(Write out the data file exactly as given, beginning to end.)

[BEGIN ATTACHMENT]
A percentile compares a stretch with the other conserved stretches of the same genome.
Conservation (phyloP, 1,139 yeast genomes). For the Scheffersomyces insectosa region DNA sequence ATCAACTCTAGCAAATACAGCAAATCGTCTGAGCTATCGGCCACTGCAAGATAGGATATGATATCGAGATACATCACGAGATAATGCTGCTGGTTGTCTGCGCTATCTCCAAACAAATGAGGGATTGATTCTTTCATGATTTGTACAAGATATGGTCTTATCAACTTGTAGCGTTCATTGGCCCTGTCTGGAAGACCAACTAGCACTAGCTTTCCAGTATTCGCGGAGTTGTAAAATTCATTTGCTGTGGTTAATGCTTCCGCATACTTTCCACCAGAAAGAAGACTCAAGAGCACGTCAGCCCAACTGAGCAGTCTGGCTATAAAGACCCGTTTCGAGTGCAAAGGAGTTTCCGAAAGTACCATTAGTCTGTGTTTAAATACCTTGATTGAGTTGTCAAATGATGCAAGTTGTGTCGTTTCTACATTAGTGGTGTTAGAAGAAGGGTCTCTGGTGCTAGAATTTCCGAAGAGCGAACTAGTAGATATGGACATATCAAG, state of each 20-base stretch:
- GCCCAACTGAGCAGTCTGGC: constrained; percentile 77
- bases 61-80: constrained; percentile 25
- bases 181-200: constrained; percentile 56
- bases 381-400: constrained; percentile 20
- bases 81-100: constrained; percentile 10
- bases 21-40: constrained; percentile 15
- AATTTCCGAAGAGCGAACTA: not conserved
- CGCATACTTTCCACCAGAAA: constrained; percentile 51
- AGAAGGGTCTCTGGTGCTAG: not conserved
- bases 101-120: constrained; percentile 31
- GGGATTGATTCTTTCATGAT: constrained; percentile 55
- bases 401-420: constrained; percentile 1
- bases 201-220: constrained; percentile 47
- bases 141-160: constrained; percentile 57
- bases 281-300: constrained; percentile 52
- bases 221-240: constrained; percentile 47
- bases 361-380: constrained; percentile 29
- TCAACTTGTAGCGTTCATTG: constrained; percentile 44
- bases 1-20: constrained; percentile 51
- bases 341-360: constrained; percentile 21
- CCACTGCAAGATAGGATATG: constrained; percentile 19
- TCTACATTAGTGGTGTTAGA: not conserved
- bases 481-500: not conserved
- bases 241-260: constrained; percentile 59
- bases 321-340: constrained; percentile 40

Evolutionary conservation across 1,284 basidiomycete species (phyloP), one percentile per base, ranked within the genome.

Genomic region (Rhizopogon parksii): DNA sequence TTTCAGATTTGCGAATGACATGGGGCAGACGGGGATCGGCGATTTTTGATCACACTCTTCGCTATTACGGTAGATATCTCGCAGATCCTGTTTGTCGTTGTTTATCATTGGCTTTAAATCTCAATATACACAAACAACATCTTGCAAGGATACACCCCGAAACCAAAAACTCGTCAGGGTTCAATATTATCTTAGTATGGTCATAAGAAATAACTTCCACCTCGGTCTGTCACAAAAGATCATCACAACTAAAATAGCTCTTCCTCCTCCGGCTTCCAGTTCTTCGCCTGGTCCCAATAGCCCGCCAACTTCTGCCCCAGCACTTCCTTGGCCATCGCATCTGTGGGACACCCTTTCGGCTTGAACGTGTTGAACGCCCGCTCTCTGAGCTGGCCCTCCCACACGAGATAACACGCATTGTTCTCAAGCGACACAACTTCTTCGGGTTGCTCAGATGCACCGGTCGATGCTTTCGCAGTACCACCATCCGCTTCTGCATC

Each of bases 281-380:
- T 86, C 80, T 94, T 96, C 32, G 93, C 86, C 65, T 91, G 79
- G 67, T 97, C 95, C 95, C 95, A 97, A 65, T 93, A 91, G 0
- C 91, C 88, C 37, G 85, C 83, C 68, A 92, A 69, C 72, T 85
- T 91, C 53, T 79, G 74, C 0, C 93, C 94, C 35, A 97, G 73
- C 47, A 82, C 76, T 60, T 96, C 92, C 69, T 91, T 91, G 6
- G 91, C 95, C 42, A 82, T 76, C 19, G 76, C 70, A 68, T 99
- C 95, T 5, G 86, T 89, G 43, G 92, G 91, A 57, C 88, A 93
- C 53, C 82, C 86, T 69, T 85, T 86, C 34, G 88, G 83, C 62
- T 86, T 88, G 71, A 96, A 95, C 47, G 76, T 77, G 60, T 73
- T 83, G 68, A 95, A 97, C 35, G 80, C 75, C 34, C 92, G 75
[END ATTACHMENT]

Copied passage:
A percentile compares a stretch with the other conserved stretches of the same genome.
Conservation (phyloP, 1,139 yeast genomes). For the Scheffersomyces insectosa region DNA sequence ATCAACTCTAGCAAATACAGCAAATCGTCTGAGCTATCGGCCACTGCAAGATAGGATATGATATCGAGATACATCACGAGATAATGCTGCTGGTTGTCTGCGCTATCTCCAAACAAATGAGGGATTGATTCTTTCATGATTTGTACAAGATATGGTCTTATCAACTTGTAGCGTTCATTGGCCCTGTCTGGAAGACCAACTAGCACTAGCTTTCCAGTATTCGCGGAGTTGTAAAATTCATTTGCTGTGGTTAATGCTTCCGCATACTTTCCACCAGAAAGAAGACTCAAGAGCACGTCAGCCCAACTGAGCAGTCTGGCTATAAAGACCCGTTTCGAGTGCAAAGGAGTTTCCGAAAGTACCATTAGTCTGTGTTTAAATACCTTGATTGAGTTGTCAAATGATGCAAGTTGTGTCGTTTCTACATTAGTGGTGTTAGAAGAAGGGTCTCTGGTGCTAGAATTTCCGAAGAGCGAACTAGTAGATATGGACATATCAAG, state of each 20-base stretch:
- GCCCAACTGAGCAGTCTGGC: constrained; percentile 77
- bases 61-80: constrained; percentile 25
- bases 181-200: constrained; percentile 56
- bases 381-400: constrained; percentile 20
- bases 81-100: constrained; percentile 10
- bases 21-40: constrained; percentile 15
- AATTTCCGAAGAGCGAACTA: not conserved
- CGCATACTTTCCACCAGAAA: constrained; percentile 51
- AGAAGGGTCTCTGGTGCTAG: not conserved
- bases 101-120: constrained; percentile 31
- GGGATTGATTCTTTCATGAT: constrained; percentile 55
- bases 401-420: constrained; percentile 1
- bases 201-220: constrained; percentile 47
- bases 141-160: constrained; percentile 57
- bases 281-300: constrained; percentile 52
- bases 221-240: constrained; percentile 47
- bases 361-380: constrained; percentile 29
- TCAACTTGTAGCGTTCATTG: constrained; percentile 44
- bases 1-20: constrained; percentile 51
- bases 341-360: constrained; percentile 21
- CCACTGCAAGATAGGATATG: constrained; percentile 19
- TCTACATTAGTGGTGTTAGA: not conserved
- bases 481-500: not conserved
- bases 241-260: constrained; percentile 59
- bases 321-340: constrained; percentile 40

Evolutionary conservation across 1,284 basidiomycete species (phyloP), one percentile per base, ranked within the genome.

Genomic region (Rhizopogon parksii): DNA sequence TTTCAGATTTGCGAATGACATGGGGCAGACGGGGATCGGCGATTTTTGATCACACTCTTCGCTATTACGGTAGATATCTCGCAGATCCTGTTTGTCGTTGTTTATCATTGGCTTTAAATCTCAATATACACAAACAACATCTTGCAAGGATACACCCCGAAACCAAAAACTCGTCAGGGTTCAATATTATCTTAGTATGGTCATAAGAAATAACTTCCACCTCGGTCTGTCACAAAAGATCATCACAACTAAAATAGCTCTTCCTCCTCCGGCTTCCAGTTCTTCGCCTGGTCCCAATAGCCCGCCAACTTCTGCCCCAGCACTTCCTTGGCCATCGCATCTGTGGGACACCCTTTCGGCTTGAACGTGTTGAACGCCCGCTCTCTGAGCTGGCCCTCCCACACGAGATAACACGCATTGTTCTCAAGCGACACAACTTCTTCGGGTTGCTCAGATGCACCGGTCGATGCTTTCGCAGTACCACCATCCGCTTCTGCATC

Each of bases 281-380:
- T 86, C 80, T 94, T 96, C 32, G 93, C 86, C 65, T 91, G 79
- G 67, T 97, C 95, C 95, C 95, A 97, A 65, T 93, A 91, G 0
- C 91, C 88, C 37, G 85, C 83, C 68, A 92, A 69, C 72, T 85
- T 91, C 53, T 79, G 74, C 0, C 93, C 94, C 35, A 97, G 73
- C 47, A 82, C 76, T 60, T 96, C 92, C 69, T 91, T 91, G 6
- G 91, C 95, C 42, A 82, T 76, C 19, G 76, C 70, A 68, T 99
- C 95, T 5, G 86, T 89, G 43, G 92, G 91, A 57, C 88, A 93
- C 53, C 82, C 86, T 69, T 85, T 86, C 34, G 88, G 83, C 62
- T 86, T 88, G 71, A 96, A 95, C 47, G 76, T 77, G 60, T 73
- T 83, G 68, A 95, A 97, C 35, G 80, C 75, C 34, C 92, G 75